February 5, 2024

Theology of tithe

Theology of tithe

Theology of Tithe

Historical context:

  1. We first see the idea of an offering or a tithe in Gen 4:3-7
  • Cain brought fruit from his crops and Able brought fat portions from his flocks.
  • First born and first fruits.
  • Acknowledging that it was God who gave them the crops and animals.
  • We first see the tithe being 10% in Gen 14:20 after Abram has a great victory in battle.

Gen 14:18 where it says “God Most High” that is the name of God El-Elyon, which typically means God Most high, of the Hebrew God. This not referring to some foreign God.

  • We see a similar thing in Gen 28:22 with Jacob. Where he pledges God 10%
  • The idea of the tithe being 10% is also laid out in the OT books Lev, Deuteronomy and Numbers.
  • Here are just a few of those scriptures. These are all also commands from the Lord
    • Lev 27:30; Lev 27:32; Deut 14:22

Malachi 3:6 This statement about God being unchanging is really a statement about his unwavering faithfulness to his covenant with Israel and us.  This is why we can tithe with confidence, because God is unchanging.

Verse 7   This verse tells us that with so many of Israel’s sins this is a long running unfaithfulness to God.

  • But God in His unchanging faithfulness is calling them back to Him, a call to repentance.
  • The people respond with how are we to return to you? Playing dumb?
    • In other words, they didn’t think they had turned from

Verse 8 God says they are robbing him. Pretty strong statement.

  • Again, the people play dumb and say, “how have we been robbing you?”
  • God is not bringing up something new here or surprising them with an obscure law.
  • The call to bring in the tithes was a call to the people to renew their commitment to God first and foremost.
  • The call to bring in the offering was a call to the people to renew their commitment to the worship practice and to God’s Temple.

Verse 9 God now makes this extremely strong statement. “You are under a curse.”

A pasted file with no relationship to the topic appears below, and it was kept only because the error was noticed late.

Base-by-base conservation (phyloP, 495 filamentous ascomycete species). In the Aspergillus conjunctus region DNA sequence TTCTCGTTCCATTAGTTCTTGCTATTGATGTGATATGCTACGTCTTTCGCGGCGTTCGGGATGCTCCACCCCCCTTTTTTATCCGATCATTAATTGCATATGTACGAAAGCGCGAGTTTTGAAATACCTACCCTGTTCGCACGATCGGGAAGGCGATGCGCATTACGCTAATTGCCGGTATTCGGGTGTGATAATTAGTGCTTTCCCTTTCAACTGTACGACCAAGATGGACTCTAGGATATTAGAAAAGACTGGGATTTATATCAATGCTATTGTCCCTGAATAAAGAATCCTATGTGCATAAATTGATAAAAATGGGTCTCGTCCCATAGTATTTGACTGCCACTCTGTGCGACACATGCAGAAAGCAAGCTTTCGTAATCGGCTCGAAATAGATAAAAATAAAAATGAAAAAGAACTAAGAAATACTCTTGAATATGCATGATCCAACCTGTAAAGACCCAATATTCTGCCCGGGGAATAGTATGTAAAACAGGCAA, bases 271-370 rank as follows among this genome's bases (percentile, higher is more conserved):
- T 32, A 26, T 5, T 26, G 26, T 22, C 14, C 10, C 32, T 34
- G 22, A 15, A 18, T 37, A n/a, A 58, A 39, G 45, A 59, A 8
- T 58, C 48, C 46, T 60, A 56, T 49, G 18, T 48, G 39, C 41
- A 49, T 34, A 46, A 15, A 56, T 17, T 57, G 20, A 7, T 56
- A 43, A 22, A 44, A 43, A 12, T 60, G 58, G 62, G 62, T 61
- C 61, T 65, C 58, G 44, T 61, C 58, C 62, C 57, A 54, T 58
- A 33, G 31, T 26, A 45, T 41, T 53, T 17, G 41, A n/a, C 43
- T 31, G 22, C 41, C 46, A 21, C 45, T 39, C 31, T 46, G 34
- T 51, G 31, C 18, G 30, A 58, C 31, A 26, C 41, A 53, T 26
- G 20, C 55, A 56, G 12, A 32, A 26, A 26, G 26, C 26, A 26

• The NIV reads “you are under a curse” whereas most other English translations say something like “you are cursed with a curse.” It could also be seen as “you are greatly cursed.”
  • What is that curse? It probably has something to do with the pests and pestilence we see later in verse 11.

Verse 10 This verse has two commands in it. “Bring the full tithes” and “test me in this”

  • Followed by a promise of blessing.
    • In the Hebrew it is a very strong command to “bring in the full tithes”
  • But what is going on here went beyond just the hard economic times. They were flat out cheating.
  • Now we see another albeit odd command “put me to the test in this.”
    • Doesn’t Deut 6:16 tell us not to test the Lord your God?
  • This command to test ties back to verse 3:6 on God’s unchanging quality.
  • This is an invitation by God to see the covenant is still in effect.”
  • So God is saying that I will hold up my end of the deal if you hold up your end of the deal.
    • Test me and you will find that my covenant is still in place. Bing your full tithe.
  • Then God goes into the promise of blessings.
  • God says that he will throw open the flood gates of heaven.
  • Part of the curse they are under may have been a drought and so they would have seen this as literal rain.
  • The fact remains God is calling them to bring in the full tithes now, before the blessings.

Verse 11 This verse appears to be a reversing of the curse from verse 9.

  • We also see the sovereignty of God and the control He has over the circumstances of our lives.